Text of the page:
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No more dual citizenships?

Reader comment on item: The FBI Fumbles [on Gamal Abdel-Hafiz]

Submitted by Adam Burczyk (United States), Mar 14, 2003 at 16:36

If true, the Abdel-Hafiz story reveals an internal conflict between a duty to the United States, and a duty to the people of Islam, or to the religious precepts of Islam.

But there are countless examples of an agent or officer of the United States burdened by similar divided allegiances, and not all of them resulted in mere dereliction of duty -- some resulted in outright espionage and sabotage.

Take the sordid case of Jonathan Jay Pollard, a US Navy intelligence officer who was duly convicted of spying on the United States, on behalf of Israel, an otherwise loyal ally. Pollard is serving life in prison for passing tens of thousands of pages of classified US information -- satellite phots, weapons systems data, and more -- to the Israelis, before he was sentenced in 1987. The man who prosecuted Pollard, Joseph diGenova, says that "Pollard ranks among the four most serious cases of national security damage in the history of this country."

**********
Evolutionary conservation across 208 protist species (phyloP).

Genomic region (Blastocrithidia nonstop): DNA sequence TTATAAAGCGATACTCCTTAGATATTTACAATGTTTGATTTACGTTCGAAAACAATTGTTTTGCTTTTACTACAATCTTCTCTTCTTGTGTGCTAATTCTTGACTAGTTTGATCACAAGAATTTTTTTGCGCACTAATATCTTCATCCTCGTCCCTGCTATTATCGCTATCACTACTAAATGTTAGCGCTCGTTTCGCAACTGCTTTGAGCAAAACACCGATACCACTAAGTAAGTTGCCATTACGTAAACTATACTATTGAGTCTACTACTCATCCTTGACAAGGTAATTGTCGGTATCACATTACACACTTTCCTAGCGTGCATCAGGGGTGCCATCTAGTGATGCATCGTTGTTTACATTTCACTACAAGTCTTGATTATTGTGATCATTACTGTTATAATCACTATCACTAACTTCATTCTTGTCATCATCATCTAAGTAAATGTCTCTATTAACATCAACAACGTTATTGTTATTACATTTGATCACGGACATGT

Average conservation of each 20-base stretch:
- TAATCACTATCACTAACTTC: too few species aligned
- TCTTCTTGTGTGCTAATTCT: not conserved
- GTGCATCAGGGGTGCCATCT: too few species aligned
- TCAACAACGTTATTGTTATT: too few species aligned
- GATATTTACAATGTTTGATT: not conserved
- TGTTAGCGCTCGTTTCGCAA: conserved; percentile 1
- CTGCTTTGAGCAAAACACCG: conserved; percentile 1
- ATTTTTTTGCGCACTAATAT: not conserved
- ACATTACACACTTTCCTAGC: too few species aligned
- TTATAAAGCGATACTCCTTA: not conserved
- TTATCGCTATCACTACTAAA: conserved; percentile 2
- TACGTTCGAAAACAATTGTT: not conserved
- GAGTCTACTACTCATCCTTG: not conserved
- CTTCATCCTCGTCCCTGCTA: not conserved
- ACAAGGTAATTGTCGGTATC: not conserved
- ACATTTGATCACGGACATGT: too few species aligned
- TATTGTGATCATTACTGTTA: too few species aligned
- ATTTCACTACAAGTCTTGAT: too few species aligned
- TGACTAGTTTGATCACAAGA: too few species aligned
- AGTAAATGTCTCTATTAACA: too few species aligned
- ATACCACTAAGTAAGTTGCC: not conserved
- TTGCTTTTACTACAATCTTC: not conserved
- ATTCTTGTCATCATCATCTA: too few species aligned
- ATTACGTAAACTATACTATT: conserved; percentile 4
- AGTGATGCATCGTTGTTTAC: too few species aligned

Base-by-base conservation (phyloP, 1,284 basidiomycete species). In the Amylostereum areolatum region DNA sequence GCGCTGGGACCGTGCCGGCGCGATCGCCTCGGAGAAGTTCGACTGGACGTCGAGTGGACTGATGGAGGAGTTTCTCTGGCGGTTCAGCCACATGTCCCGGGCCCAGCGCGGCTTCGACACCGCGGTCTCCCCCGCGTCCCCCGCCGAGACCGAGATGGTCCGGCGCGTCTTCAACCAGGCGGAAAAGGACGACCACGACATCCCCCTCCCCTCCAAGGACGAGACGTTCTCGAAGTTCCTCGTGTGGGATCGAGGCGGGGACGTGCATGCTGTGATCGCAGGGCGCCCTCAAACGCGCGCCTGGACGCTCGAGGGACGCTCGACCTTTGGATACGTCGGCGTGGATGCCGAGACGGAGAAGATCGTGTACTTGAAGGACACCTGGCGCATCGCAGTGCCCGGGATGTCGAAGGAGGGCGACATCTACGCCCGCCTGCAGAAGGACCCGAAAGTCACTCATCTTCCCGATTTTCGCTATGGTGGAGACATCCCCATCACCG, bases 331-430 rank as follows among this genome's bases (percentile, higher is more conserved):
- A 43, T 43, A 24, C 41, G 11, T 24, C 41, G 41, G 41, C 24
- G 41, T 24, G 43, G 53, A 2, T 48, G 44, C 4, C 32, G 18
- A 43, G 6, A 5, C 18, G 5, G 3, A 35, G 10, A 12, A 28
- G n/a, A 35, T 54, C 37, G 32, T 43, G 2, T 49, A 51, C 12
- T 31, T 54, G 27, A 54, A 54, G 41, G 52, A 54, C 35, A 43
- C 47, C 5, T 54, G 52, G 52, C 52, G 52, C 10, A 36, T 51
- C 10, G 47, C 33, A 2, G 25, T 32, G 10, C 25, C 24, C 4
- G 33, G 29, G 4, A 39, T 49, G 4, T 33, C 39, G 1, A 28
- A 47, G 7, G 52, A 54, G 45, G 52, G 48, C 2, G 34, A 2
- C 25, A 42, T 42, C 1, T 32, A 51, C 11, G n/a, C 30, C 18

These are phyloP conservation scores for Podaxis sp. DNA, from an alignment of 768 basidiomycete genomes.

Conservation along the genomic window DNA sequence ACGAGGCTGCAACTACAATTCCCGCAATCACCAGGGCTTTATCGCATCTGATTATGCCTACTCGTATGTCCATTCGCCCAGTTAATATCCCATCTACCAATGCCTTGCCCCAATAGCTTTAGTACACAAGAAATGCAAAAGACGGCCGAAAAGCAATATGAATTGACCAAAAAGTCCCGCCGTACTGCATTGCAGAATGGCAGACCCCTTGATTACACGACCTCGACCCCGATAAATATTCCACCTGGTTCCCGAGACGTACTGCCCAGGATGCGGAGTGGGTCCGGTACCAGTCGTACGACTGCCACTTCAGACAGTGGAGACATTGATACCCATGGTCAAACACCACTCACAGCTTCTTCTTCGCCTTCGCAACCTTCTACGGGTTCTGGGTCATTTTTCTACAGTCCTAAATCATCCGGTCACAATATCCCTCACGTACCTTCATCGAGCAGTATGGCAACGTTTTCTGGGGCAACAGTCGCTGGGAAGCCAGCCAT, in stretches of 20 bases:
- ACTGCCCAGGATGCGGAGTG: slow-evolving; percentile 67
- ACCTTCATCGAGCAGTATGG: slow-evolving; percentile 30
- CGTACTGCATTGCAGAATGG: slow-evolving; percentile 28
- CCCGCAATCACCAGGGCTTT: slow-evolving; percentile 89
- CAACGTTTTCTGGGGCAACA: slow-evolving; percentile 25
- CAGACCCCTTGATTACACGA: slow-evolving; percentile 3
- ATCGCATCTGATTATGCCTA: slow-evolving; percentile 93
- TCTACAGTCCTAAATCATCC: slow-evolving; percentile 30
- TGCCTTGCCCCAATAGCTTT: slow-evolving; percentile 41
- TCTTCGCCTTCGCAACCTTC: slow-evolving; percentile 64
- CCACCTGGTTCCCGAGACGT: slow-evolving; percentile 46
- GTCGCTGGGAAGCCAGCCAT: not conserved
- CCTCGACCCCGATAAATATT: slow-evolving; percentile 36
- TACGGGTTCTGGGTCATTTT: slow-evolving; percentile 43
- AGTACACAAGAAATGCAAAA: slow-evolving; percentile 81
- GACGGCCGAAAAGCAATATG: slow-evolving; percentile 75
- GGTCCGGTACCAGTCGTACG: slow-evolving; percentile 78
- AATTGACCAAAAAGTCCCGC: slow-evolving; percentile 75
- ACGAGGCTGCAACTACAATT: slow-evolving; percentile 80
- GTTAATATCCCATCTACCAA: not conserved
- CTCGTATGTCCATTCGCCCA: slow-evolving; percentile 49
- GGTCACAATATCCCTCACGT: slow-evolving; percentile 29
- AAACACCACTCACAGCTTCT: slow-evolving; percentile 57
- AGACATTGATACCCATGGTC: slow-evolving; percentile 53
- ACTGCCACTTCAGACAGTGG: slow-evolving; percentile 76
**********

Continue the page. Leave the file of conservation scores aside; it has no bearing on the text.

I would argue AGAINST claiming Pollard's Jewishness drove the damage he did to our national security. Rather, it was Pollard's subjective sense of being a "dual citizen" of two countries, United States and Israel, that rationalized his actions.

Or take Robert Philip Hanssen, an FBI counterintelligence officer who is called the most damaging spy in United States history. His complex, multifaceted divided allegiances, to the United States on one hand, and, in any order, to money, to the Roman Catholic Church, or to the Soviet Union.

So it's important for the United States to ensure, on both an official and on an unofficial basis, that ALL of its agents or officers, regardless of race, religion, and national origin, are not divided in their allegiances, between the United States, and any other political, ideological, or religious organization.

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